The banks responsible for the 2007 financial crisis have paid out over $100 billion in fines, according to a new report in the Financial Times. The fines were paid out for a variety of pre-crisis “mistakes” ranging from issuing bad loans to borrowers unable to repay them to manipulating interbank borrowing rates such as Libor.

Recent payments include an $885 million fine paid by Credit Suisse to American regulatory agency the Federal Housing Finance Agency. The payment results in a staggering $99.5 billion paid out by financial institutions since the financial crisis occurred in 2007 and 2008.

More than half of the financial services industry fines were paid in 2013, with a total of $52 billion paid to the United States treasury throughout the year. $32 billion was paid by leading financial institutions to the Treasury during 2012, up from less than five billion dollar a year earlier.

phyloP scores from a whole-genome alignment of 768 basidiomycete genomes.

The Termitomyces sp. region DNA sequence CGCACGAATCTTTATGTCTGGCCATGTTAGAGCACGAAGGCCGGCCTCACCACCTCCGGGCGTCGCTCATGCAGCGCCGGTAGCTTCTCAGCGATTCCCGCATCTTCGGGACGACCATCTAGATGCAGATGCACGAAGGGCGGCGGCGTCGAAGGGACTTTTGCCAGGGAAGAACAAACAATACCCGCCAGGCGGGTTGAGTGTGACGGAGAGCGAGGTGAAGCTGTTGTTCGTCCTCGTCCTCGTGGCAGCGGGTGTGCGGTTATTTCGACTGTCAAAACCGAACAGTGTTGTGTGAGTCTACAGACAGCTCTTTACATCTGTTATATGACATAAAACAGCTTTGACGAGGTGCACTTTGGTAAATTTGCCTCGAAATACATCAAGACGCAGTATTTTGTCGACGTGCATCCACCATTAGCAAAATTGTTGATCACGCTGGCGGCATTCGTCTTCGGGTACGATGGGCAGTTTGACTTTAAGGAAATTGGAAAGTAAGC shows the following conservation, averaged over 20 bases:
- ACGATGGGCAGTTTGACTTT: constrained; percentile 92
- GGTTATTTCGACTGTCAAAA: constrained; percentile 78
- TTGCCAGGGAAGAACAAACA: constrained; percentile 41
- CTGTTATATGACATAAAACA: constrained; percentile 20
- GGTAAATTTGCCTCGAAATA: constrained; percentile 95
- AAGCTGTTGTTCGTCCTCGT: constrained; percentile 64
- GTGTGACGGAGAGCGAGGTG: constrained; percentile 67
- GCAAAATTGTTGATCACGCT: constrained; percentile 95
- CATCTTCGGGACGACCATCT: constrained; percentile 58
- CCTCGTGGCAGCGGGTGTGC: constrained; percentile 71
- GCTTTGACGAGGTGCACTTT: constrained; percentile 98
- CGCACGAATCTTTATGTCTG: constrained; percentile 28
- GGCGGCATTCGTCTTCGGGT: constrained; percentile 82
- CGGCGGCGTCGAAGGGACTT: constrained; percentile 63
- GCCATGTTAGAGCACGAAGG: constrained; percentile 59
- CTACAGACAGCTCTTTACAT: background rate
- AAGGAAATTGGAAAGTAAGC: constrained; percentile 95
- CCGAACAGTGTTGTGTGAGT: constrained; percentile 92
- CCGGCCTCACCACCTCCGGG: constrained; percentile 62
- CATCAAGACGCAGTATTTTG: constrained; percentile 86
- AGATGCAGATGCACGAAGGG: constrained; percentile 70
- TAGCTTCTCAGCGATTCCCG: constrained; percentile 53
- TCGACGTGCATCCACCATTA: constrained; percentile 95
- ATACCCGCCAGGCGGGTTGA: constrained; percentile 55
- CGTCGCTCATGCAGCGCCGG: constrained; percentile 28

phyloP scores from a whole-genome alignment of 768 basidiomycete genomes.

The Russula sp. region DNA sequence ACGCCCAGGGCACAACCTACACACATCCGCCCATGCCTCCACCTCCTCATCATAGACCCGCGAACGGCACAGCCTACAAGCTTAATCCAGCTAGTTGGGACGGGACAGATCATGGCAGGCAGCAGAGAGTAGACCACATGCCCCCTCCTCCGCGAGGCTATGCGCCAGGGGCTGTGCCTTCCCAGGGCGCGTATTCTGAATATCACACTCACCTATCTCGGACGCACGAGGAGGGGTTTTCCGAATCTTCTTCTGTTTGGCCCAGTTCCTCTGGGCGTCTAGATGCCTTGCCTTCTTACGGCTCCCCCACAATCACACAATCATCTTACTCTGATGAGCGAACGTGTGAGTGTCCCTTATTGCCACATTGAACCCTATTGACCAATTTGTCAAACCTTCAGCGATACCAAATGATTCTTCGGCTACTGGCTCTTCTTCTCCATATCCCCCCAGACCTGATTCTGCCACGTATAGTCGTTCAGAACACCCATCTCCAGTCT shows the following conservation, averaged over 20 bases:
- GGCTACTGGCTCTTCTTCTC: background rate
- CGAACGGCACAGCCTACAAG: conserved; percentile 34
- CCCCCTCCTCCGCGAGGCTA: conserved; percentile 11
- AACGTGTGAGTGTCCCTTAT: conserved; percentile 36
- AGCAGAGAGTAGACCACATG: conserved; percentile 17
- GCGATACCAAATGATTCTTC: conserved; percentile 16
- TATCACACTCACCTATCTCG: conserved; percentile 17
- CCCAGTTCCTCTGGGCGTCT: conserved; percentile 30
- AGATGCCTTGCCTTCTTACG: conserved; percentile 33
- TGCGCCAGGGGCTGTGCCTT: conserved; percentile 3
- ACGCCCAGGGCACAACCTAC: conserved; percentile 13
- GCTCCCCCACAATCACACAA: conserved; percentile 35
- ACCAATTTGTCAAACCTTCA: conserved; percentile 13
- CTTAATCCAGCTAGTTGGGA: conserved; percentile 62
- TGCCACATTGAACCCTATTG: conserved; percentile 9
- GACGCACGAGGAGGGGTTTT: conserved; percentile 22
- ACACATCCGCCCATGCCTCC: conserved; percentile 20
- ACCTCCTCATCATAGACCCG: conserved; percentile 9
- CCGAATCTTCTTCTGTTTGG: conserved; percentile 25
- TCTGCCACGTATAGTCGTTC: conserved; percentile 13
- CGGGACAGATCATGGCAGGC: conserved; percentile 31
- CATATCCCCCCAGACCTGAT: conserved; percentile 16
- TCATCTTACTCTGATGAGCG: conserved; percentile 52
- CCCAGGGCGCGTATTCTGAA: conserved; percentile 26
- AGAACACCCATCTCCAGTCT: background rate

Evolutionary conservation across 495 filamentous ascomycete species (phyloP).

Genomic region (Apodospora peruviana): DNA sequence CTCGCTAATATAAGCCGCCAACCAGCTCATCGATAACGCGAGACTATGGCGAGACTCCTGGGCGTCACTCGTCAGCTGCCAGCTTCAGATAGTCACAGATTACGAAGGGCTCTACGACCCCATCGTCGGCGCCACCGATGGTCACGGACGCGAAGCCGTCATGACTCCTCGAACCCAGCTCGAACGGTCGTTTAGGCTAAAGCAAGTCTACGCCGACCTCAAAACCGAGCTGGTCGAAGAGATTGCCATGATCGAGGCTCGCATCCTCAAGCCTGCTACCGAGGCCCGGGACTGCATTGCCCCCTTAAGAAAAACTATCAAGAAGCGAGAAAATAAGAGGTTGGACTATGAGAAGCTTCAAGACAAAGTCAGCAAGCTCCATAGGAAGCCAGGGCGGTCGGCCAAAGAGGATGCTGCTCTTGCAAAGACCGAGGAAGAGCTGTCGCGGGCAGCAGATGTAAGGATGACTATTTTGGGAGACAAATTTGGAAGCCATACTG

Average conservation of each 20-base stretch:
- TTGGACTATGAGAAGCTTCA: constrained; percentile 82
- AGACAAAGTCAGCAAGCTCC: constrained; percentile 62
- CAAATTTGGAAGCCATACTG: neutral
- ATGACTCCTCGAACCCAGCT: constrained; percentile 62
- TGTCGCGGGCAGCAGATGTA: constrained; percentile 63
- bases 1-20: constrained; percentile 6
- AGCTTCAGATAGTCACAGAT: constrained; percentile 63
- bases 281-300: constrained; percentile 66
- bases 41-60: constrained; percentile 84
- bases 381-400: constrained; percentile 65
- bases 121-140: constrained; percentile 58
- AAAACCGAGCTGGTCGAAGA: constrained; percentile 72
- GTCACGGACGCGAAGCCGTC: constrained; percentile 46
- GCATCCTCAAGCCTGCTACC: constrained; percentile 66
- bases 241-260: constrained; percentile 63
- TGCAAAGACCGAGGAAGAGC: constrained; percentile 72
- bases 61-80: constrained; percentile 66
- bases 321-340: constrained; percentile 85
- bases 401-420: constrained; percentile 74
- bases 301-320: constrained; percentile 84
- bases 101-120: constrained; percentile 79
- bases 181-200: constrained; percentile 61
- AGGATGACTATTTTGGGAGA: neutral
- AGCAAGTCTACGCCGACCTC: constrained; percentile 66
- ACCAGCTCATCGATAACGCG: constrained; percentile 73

Not all banks were subject to equal fines. JP Morgan, considered the ‘ringleader’ of several irresponsible lending and investment programmes, was fined a staggering $13 billion. Other banks to be heavily fined by US regulators included Citigroup and Bank of America.

While critics of the banks welcomed the heavy fines, others worried that fines alone were not enough to influence large institutions with such incredible assets. Stanford University professional Anat Admati believes that many of the banks targeted by the regulators will view the fines as a “cost of doing business”.

Economists believe that banks could face further fines as investigations into pre and post-crisis lending activity continues. Many of the penalties and investigations were launched by the Commodity Futures Trading Commission. Political commentators believe they represent a change in regulatory attitudes towards the main US banks and the beginning of “punishment” for the banks’ role in the financial crisis.

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